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Page 10BNews-SunSunday, August 21, 2011www.newssun.com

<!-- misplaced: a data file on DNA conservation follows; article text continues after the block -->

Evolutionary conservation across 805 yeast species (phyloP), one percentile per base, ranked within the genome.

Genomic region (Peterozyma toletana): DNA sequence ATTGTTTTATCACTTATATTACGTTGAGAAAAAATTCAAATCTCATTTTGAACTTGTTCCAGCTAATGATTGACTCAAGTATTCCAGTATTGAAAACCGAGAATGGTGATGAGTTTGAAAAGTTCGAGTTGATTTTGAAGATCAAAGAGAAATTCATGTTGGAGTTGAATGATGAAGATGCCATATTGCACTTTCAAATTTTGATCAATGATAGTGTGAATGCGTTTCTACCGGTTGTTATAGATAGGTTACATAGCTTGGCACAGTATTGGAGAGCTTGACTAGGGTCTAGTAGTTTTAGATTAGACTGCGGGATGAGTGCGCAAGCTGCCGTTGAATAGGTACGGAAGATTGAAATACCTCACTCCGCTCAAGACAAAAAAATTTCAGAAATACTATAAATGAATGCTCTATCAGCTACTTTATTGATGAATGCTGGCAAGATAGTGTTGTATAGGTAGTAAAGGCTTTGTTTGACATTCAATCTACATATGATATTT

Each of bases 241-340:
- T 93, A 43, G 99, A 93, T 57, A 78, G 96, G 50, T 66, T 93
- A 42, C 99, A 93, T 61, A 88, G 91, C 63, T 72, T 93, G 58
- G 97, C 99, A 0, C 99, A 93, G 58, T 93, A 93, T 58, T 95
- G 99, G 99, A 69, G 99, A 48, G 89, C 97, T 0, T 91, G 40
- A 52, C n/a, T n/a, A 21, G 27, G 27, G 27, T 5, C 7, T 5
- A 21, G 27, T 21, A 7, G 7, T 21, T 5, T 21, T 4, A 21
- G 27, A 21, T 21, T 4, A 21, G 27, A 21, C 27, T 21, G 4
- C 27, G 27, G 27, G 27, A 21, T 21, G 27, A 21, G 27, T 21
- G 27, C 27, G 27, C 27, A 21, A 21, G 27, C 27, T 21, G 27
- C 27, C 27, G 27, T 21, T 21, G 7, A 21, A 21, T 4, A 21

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Special to the News-SunSEBRING – Rick Arnold will kick off the Music in the Park concert series at Highlands Hammock State Park on Oct. 15 with some country/rock music. Concert admission is just $5 per person (accompanied children 12 and under admitted free of charge). Picnic baskets/coolers are welcome. Bring lawn chairs or blankets, flashlight and bug spray. Other concert dates include: Nov. 19 – Rambling Rose Band (bluegrass) Dec. 10 – Highlands County Students Christmas Show Jan. 21, 2012 – Dana Robinson (old time mountain music) Feb. 18 – California Toe Jam Band (oldies rock n roll) April 21 – Back Porch Revival (old time string band) May 19 – Vintage Hearts (Americana) All ticket proceeds benefit park improvements via the Friends of Highlands Hammock. Concert performances are scheduled from 7-9 p.m. Park entrance fee of $6 per car is waived after 6 p.m. on concert nights. Call 386-6094 or visit www.FloridaStateParks.org/h ighlandshammock Highlands Hammock State Park is at 5931 Hammock Road, four miles west of U.S. 27. www.newssun.comNews-SunSunday, August 21, 2011Page 11B Church Page; 5.542"; 7.1"; Black; church page dummy; 0 0 0 0 4 0 6 9 COCHRAN BROTHERS ROOFING; 5.542"; 3"; Black; 8/7,14,21,28; 0 0 0 1 0 6 6 5 Since the Middle Ages, storks have been associated with delivering babies. The “stork” legend began in northern Germany many centuries ago. According to one popular folk story, it was said that the souls of unborn children lived in watery areas such as marshes, wells, springs and ponds. Since storks frequent these areas, it was believed that they fetched the babies’souls to deliver them to their parents. Another popular tale states that since storks nest on roofs and chimneys in Holland and Germany, the creatures were almost always present on rooftops; thus, when parents needed an explanation for their children as to where they came from, they would just reply, “the stork brought you.”As with many legends, this one has been passed down through the centuries and today the stork is still the symbol associated with newborn babies. While the legend got its start in the European countries, the good old United States has their own species of stork. The Wood Stork (Mycteria Americana) is the only stork species found in North America. Wood storks are large wading birds that stand from two to four feet tall and weigh about 10 pounds.Their wingspans can be as wide as five and a half feet. Their bodies are white and they have a black tail and black feathers under their wings. They have no feathers on their heads, which give it a black appearance. They are easily identified because they are the only tall wading birds with black, bald heads. The wood stork is on the endangered species list. Pollution and destruction of habitat has contributed to their fragile status. In the 1930s, it was estimated that about 20,000 pairs of the creature existed. By 1960, only 10,000 pairs remained. Since the ’70s it is estimated that approximately only 5,000 pairs remain. One of the reasons that their populations have declined is because of their veracious appetite. Although, the wood storks eat small fish, they eat a lot of them. Anesting pair of storks, with two fledglings, can eat more than 400 pounds of fish during a single breeding season. Since they find their food in wetlands, when these ecosystems are polluted or destroyed for development, their vital food source is no longer available. These beautiful wading birds feed on minnows and other small fish in shallow water. They use their long bills to fish. The stork opens its bill and sticks it into the water. Once a fish touches the bill or swims closely by, the bird snaps its bill shut in about 25 milliseconds and wallah. Dinner is served. These birds are very social and are generally found in flocks. As many as 25 pairs of storks may use a single tree to nest; this is called a colony. Both the male and female build their nest from sticks and nearby vegetation. The female birds lay from two to five eggs and the father helps incubate the eggs. The hatchlings will emerge in about 28-30 days. Both parents raise the chicks by feeding and caring for them.The young eat about 15 times a day for the first eight weeks. Parent storks will also collect water in their bills and bring it to the nest to drool on the babies to cool them off. Once the chicks are nine weeks old, they can live on their own. Wood stork pairs often mate for life. Pairs will often return to the same nesting colony site year after year. However, if frightened, these shy creatures have been known to flee from the area and not return. It is very important that they are not disturbed when nesting. Wood storks always plan the breeding season around availability of food. Since they need so much nutrition for themselves and their babies, this is a vital issue for them. Dry seasons actually help the wood storks because when lakes and ponds shrink, the fish have to move in smaller ponds where they are easier to catch. These birds depend on periods of flooding with alternating dryer periods. Wood storks are excellent fliers. They soar thousands of feet in the air with their legs and necks outstretched and ride on the air currents. Sometimes they roll and dive while in flight.They can soar down from high in the sky. They may also be seen flying in flocks with egrets and ibises. On land, they can be found anywhere near water such as swamps, marshes and ponds. They are quiet birds since they have no muscles attached to their voice box. They may croak or hiss occasionally, but unlike other feathered creatures, this one doesn’t make much noise at all.It is said that if a healthy wood stork is found in a wetland; that is an indication that the wetland is healthy. Storks are commonly believed to bring good fortune and have been associated with fertility for centuries. In Roman mythology, storks were sacred to Venus. Aristotle made killing a stork a crime and Romans passed a stork law that stated children must care for their elderly parents.Throughout history, storks have been revered and legend upon legend has been told about them. The reality is that storks, when healthy, help keep our wetlands healthy. They keep the food chain balanced and add diversity and beauty to our environment. This endangered bird needs our help. Wetland habitats must be protected and kept clean. Trees that they nest in must not be removed and these shy creatures should not be disturbed, but viewed and appreciated from a distance. We can all do our part to protect these amazing animals.Stork trivia— Acolony of storks is considered successful if its parents average at least 1.5 fledged young per nest. — Male and female wood storks look alike. — Wood storks cool off by urinating on their legs.When the sun evaporates the urine, it cools them off, like sweat. — Agroup of storks has many collective nouns, including “a clatter of storks,” “a filth of storks,” “a muster of storks,” “a phalanx of storks,” and a “swoop of storks.” — In Florida, the wood stork breeds during the late winter dry season when its fish prey are concentrated in shrinking ponds. — They nest above water to pr event predators such as raccoons from feeding on their eggs and young. — Wood storks have been known to fly as high as 6,000 fee t. They will fly as much as 50 miles in search of food. Corine Burgess is the Natural Resources Specialist for the Highlands County Natural Resources Department assistin g the Highlands Soil & Water Conservation District (www.highlandsswcd.org). The legendary stork is on endangered species list News From The Watershed Corine Burgess Courtesy photo Wood storks are the only storksfound in North America. They use their long bills to catch minnows and other small fish in shallow water. The stork opens its bill and sticks it into the water. Once a fish touches the bill or swims closely by, the bird snaps its bill shut in about 25 milliseconds. Rick Arnold kicks off Music in the Park series on Oct. 15 Courtesy photo Patricia Toemmes and members of the Caladium Arts and Crafts Cooperative are hard at work, cleaning, rearranging and restocking the departments. They are preparing for the Co-ops grand reopening at 9 a.m. Monday. The Co-op is at 132 E. Interlake Blvd. in Lake Placid. The members of the Co-op do this annually in preparation for the Caladium Festival, which is Aug. 26-27 this year. For further information, visit the website at www.caladiumarts.org. Caladium Co-op getting ready to re-open CROSSWORDSOLUTION The news is just a click away!www.newssun.com NEWS-SUN